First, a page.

January 9th, 2021

Still radical, after all these years

The word "irrelevant"’ is widely used by student radicals these days, but it’s a good word, a handy weapon in the trial lawyer’s arsenal, and it aptly describes the relationship between the teaching program at almost any law college and the practice of law.

Because your training is so irrelevant, most of you will become irrelevant lawyers. You will become irrelevant because you will be doing the thing that is expected of you—upholding the status quo for a generous fee.

You will not have been trained to be critical of the status quo, to see its faults, to try to effect change. You will have been stuffed with a lot of meaningless jargon and will parrot to your clients and to the courts the old clichés and the 17th and 18th century principles which lawyers dutifully uphold and which when applied arrest the process of progressive change.

—William Deverell, 1968

I found these quotes in a work by Professor Pue about the history of UBC's law school. Apparently recorded from a speech I'd made. To whom? Likely a graduating class. (I can hear the professors booing.)

In any event, they sound as true today as they did 54 years ago.

This is the commentary by Professor W. Wesley Pue that prompted him to quote me:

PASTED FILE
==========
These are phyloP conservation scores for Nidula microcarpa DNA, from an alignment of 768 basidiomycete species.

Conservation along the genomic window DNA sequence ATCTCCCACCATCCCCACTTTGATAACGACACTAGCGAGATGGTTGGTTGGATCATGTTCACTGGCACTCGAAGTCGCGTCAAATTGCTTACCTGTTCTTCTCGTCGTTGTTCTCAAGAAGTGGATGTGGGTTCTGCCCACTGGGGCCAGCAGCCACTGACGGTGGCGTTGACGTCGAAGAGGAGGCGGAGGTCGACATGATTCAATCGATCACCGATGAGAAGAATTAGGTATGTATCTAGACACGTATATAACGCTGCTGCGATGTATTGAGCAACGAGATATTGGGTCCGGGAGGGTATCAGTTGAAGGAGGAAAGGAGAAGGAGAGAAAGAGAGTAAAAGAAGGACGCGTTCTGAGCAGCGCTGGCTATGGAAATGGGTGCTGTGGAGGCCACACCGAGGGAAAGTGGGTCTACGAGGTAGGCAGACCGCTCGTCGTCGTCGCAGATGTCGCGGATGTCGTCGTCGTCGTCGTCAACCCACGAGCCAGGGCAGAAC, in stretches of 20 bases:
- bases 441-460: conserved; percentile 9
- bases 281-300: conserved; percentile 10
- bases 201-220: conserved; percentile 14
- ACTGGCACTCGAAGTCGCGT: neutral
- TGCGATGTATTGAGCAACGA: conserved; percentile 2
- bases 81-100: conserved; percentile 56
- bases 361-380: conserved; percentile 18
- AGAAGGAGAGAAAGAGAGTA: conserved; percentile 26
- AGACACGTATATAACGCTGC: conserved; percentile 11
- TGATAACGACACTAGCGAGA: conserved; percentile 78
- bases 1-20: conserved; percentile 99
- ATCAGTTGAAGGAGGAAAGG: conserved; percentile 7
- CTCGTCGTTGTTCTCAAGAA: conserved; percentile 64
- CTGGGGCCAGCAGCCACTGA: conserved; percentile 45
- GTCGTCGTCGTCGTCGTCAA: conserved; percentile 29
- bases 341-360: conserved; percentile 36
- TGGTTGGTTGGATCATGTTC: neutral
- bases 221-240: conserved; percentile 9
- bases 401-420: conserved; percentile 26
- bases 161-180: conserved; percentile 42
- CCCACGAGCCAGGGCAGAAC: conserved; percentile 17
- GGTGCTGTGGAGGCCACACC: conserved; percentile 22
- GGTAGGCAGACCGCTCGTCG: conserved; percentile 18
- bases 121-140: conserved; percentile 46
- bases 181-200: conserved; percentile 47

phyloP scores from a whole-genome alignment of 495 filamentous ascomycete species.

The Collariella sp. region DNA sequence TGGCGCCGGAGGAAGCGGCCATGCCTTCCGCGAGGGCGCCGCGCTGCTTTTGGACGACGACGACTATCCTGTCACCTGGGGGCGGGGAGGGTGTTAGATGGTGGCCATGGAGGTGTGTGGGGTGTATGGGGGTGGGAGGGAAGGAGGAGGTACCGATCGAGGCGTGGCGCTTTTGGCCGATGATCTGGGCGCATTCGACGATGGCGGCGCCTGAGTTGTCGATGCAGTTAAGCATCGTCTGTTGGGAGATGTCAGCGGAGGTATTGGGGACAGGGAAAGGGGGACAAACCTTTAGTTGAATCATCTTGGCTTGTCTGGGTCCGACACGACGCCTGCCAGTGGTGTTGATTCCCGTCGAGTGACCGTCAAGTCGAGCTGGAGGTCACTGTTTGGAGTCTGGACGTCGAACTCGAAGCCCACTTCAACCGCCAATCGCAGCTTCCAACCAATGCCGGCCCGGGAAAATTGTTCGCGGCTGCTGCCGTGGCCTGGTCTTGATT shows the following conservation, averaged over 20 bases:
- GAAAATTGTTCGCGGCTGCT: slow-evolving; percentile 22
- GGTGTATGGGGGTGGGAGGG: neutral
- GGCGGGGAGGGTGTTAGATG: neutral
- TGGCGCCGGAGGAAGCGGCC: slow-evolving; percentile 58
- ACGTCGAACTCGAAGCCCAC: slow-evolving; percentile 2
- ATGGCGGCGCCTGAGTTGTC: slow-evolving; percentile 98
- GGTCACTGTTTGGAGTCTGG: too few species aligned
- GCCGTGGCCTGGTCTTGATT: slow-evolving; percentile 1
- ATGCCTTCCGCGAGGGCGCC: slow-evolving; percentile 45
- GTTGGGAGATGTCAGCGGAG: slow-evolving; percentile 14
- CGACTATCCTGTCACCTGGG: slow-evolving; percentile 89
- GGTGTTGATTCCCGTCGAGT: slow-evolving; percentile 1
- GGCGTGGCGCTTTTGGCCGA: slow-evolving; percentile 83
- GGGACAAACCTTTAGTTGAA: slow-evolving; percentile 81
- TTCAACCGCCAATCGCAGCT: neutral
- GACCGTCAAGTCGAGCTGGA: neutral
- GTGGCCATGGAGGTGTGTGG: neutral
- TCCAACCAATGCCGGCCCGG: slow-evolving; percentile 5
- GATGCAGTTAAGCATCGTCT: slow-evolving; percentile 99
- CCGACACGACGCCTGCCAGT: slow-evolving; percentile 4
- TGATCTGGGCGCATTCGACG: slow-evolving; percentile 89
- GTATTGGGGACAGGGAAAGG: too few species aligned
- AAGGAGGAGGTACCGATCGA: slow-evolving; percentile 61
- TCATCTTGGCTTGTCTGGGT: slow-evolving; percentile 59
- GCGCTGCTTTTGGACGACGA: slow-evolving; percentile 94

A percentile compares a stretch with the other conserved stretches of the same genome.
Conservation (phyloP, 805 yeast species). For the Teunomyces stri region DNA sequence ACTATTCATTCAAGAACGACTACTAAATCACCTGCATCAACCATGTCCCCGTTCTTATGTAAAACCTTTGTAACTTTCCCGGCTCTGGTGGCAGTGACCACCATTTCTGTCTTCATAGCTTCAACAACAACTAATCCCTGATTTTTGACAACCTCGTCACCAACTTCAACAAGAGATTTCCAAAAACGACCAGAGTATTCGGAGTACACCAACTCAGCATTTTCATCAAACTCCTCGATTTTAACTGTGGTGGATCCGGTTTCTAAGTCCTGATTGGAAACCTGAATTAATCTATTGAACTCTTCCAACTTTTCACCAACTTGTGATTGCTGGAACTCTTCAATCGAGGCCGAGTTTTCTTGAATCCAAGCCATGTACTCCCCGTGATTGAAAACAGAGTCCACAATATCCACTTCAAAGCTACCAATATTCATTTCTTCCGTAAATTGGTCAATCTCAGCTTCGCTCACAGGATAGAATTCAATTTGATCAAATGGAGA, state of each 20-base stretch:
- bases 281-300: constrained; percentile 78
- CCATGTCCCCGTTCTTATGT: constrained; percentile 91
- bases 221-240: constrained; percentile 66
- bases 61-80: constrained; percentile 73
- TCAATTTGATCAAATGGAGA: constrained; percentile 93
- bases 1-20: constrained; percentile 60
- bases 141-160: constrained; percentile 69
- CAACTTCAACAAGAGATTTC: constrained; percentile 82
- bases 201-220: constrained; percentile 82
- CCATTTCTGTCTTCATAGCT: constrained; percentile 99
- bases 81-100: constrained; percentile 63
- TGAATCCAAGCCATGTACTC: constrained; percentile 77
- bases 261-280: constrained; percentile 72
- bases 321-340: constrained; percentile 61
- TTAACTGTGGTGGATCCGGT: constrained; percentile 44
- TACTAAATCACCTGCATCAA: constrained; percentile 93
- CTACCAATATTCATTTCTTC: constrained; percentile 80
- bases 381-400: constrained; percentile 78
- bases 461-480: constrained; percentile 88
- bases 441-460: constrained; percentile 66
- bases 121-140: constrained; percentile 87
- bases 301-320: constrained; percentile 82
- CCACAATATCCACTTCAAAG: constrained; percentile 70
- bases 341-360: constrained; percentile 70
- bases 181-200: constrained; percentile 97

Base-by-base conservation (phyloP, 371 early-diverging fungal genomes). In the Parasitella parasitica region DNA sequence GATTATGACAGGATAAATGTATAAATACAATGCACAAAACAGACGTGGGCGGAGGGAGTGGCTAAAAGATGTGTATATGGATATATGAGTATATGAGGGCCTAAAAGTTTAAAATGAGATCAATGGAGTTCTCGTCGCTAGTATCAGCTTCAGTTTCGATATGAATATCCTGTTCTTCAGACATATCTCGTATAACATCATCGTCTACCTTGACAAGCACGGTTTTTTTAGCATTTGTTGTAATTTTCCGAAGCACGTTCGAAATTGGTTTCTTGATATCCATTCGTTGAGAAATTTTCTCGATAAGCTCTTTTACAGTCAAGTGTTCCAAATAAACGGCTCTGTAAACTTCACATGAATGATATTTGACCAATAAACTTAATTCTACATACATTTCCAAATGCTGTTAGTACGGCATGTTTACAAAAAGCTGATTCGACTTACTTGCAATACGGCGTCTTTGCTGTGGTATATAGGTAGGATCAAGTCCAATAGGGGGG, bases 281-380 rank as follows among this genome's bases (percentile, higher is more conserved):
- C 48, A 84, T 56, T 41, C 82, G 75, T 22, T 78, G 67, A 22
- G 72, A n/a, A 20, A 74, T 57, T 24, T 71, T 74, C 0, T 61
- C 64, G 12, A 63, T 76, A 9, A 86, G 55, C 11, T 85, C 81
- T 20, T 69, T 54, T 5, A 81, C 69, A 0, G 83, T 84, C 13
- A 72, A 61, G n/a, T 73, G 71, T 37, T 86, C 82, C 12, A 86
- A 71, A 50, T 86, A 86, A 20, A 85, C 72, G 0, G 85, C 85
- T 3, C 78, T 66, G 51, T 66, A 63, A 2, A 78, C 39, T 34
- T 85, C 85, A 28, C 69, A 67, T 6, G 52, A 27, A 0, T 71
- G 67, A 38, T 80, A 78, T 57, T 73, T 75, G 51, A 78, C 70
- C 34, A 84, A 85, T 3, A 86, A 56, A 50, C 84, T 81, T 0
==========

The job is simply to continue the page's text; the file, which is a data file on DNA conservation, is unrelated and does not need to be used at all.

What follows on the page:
From Chapter 11: The Modern Web of Legal Education

Even as the University of British Columbia law faculty was settling into a comfortable routine, new currents were welling up in the world of legal ideas and Canadian society was undergoing massive change. Both the professional and the scholarly context of legal training were being transformed. Massive growth of the university sector, the increasing, endemic "professionalization" of Canadian society, and the beginnings of the many cultural revolutions known retrospectively simply as The Sixties were just around the corner. Calls for greater "relevance" in law school, student choice, and an expanded curriculum were soon heard.

Copyright 1995 The University of British Columbia Faculty of Law (http://www.law.ubc.ca/). All rights reserved.

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